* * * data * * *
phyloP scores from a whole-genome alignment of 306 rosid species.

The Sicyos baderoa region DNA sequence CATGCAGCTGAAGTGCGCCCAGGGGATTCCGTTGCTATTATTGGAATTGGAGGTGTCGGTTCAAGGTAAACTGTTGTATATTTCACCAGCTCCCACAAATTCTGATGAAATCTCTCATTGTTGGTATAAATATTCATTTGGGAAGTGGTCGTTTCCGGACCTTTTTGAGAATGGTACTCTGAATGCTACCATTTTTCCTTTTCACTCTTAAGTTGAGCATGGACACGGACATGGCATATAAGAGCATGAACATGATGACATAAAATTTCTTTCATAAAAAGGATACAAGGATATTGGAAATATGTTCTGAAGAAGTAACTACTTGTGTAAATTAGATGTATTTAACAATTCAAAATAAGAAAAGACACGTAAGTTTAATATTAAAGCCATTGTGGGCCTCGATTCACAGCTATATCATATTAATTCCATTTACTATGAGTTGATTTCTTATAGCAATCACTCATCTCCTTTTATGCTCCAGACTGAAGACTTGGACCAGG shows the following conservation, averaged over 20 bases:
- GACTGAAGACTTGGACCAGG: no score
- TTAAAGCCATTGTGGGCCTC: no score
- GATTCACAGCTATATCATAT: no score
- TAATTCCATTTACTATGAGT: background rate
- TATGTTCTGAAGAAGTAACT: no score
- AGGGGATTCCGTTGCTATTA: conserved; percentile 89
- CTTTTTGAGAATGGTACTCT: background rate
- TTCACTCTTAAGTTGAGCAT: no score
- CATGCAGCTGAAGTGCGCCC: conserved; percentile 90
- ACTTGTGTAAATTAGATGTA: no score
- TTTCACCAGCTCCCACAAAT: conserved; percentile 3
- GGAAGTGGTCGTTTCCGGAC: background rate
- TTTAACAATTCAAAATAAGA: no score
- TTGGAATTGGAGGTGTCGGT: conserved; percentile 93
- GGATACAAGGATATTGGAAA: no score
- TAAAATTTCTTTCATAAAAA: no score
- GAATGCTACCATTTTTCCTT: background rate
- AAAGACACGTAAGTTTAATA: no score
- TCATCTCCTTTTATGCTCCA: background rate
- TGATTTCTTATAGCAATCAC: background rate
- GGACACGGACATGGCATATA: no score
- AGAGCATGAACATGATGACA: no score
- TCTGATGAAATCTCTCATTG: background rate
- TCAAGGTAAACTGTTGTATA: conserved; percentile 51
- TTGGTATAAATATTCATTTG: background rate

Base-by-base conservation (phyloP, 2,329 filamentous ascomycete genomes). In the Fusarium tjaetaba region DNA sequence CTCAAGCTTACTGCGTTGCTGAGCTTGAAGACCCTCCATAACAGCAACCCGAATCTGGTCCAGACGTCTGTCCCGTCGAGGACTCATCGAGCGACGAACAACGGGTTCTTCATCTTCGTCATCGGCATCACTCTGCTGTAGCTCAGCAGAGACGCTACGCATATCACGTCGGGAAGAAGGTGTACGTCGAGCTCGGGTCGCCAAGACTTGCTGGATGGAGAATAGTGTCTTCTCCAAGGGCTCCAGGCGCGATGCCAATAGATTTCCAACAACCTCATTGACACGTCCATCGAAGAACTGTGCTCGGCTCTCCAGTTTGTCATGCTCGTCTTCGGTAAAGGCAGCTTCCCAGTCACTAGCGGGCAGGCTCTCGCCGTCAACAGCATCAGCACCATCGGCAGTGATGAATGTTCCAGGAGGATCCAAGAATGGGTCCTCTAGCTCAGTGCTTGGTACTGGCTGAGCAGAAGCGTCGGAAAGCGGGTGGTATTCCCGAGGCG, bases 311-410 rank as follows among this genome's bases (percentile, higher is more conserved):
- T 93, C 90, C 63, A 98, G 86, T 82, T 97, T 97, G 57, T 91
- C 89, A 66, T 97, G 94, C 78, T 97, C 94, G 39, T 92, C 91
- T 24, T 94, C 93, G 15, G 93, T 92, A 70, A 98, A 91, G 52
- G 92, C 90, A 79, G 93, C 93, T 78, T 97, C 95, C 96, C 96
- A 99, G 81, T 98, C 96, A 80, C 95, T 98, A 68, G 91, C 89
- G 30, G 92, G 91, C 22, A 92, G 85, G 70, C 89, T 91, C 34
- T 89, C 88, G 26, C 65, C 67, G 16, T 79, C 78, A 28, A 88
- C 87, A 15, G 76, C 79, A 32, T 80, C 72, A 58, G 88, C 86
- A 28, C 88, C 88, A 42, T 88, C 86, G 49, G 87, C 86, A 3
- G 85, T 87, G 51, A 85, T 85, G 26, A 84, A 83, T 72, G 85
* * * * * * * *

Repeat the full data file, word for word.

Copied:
phyloP scores from a whole-genome alignment of 306 rosid species.

The Sicyos baderoa region DNA sequence CATGCAGCTGAAGTGCGCCCAGGGGATTCCGTTGCTATTATTGGAATTGGAGGTGTCGGTTCAAGGTAAACTGTTGTATATTTCACCAGCTCCCACAAATTCTGATGAAATCTCTCATTGTTGGTATAAATATTCATTTGGGAAGTGGTCGTTTCCGGACCTTTTTGAGAATGGTACTCTGAATGCTACCATTTTTCCTTTTCACTCTTAAGTTGAGCATGGACACGGACATGGCATATAAGAGCATGAACATGATGACATAAAATTTCTTTCATAAAAAGGATACAAGGATATTGGAAATATGTTCTGAAGAAGTAACTACTTGTGTAAATTAGATGTATTTAACAATTCAAAATAAGAAAAGACACGTAAGTTTAATATTAAAGCCATTGTGGGCCTCGATTCACAGCTATATCATATTAATTCCATTTACTATGAGTTGATTTCTTATAGCAATCACTCATCTCCTTTTATGCTCCAGACTGAAGACTTGGACCAGG shows the following conservation, averaged over 20 bases:
- GACTGAAGACTTGGACCAGG: no score
- TTAAAGCCATTGTGGGCCTC: no score
- GATTCACAGCTATATCATAT: no score
- TAATTCCATTTACTATGAGT: background rate
- TATGTTCTGAAGAAGTAACT: no score
- AGGGGATTCCGTTGCTATTA: conserved; percentile 89
- CTTTTTGAGAATGGTACTCT: background rate
- TTCACTCTTAAGTTGAGCAT: no score
- CATGCAGCTGAAGTGCGCCC: conserved; percentile 90
- ACTTGTGTAAATTAGATGTA: no score
- TTTCACCAGCTCCCACAAAT: conserved; percentile 3
- GGAAGTGGTCGTTTCCGGAC: background rate
- TTTAACAATTCAAAATAAGA: no score
- TTGGAATTGGAGGTGTCGGT: conserved; percentile 93
- GGATACAAGGATATTGGAAA: no score
- TAAAATTTCTTTCATAAAAA: no score
- GAATGCTACCATTTTTCCTT: background rate
- AAAGACACGTAAGTTTAATA: no score
- TCATCTCCTTTTATGCTCCA: background rate
- TGATTTCTTATAGCAATCAC: background rate
- GGACACGGACATGGCATATA: no score
- AGAGCATGAACATGATGACA: no score
- TCTGATGAAATCTCTCATTG: background rate
- TCAAGGTAAACTGTTGTATA: conserved; percentile 51
- TTGGTATAAATATTCATTTG: background rate

Base-by-base conservation (phyloP, 2,329 filamentous ascomycete genomes). In the Fusarium tjaetaba region DNA sequence CTCAAGCTTACTGCGTTGCTGAGCTTGAAGACCCTCCATAACAGCAACCCGAATCTGGTCCAGACGTCTGTCCCGTCGAGGACTCATCGAGCGACGAACAACGGGTTCTTCATCTTCGTCATCGGCATCACTCTGCTGTAGCTCAGCAGAGACGCTACGCATATCACGTCGGGAAGAAGGTGTACGTCGAGCTCGGGTCGCCAAGACTTGCTGGATGGAGAATAGTGTCTTCTCCAAGGGCTCCAGGCGCGATGCCAATAGATTTCCAACAACCTCATTGACACGTCCATCGAAGAACTGTGCTCGGCTCTCCAGTTTGTCATGCTCGTCTTCGGTAAAGGCAGCTTCCCAGTCACTAGCGGGCAGGCTCTCGCCGTCAACAGCATCAGCACCATCGGCAGTGATGAATGTTCCAGGAGGATCCAAGAATGGGTCCTCTAGCTCAGTGCTTGGTACTGGCTGAGCAGAAGCGTCGGAAAGCGGGTGGTATTCCCGAGGCG, bases 311-410 rank as follows among this genome's bases (percentile, higher is more conserved):
- T 93, C 90, C 63, A 98, G 86, T 82, T 97, T 97, G 57, T 91
- C 89, A 66, T 97, G 94, C 78, T 97, C 94, G 39, T 92, C 91
- T 24, T 94, C 93, G 15, G 93, T 92, A 70, A 98, A 91, G 52
- G 92, C 90, A 79, G 93, C 93, T 78, T 97, C 95, C 96, C 96
- A 99, G 81, T 98, C 96, A 80, C 95, T 98, A 68, G 91, C 89
- G 30, G 92, G 91, C 22, A 92, G 85, G 70, C 89, T 91, C 34
- T 89, C 88, G 26, C 65, C 67, G 16, T 79, C 78, A 28, A 88
- C 87, A 15, G 76, C 79, A 32, T 80, C 72, A 58, G 88, C 86
- A 28, C 88, C 88, A 42, T 88, C 86, G 49, G 87, C 86, A 3
- G 85, T 87, G 51, A 85, T 85, G 26, A 84, A 83, T 72, G 85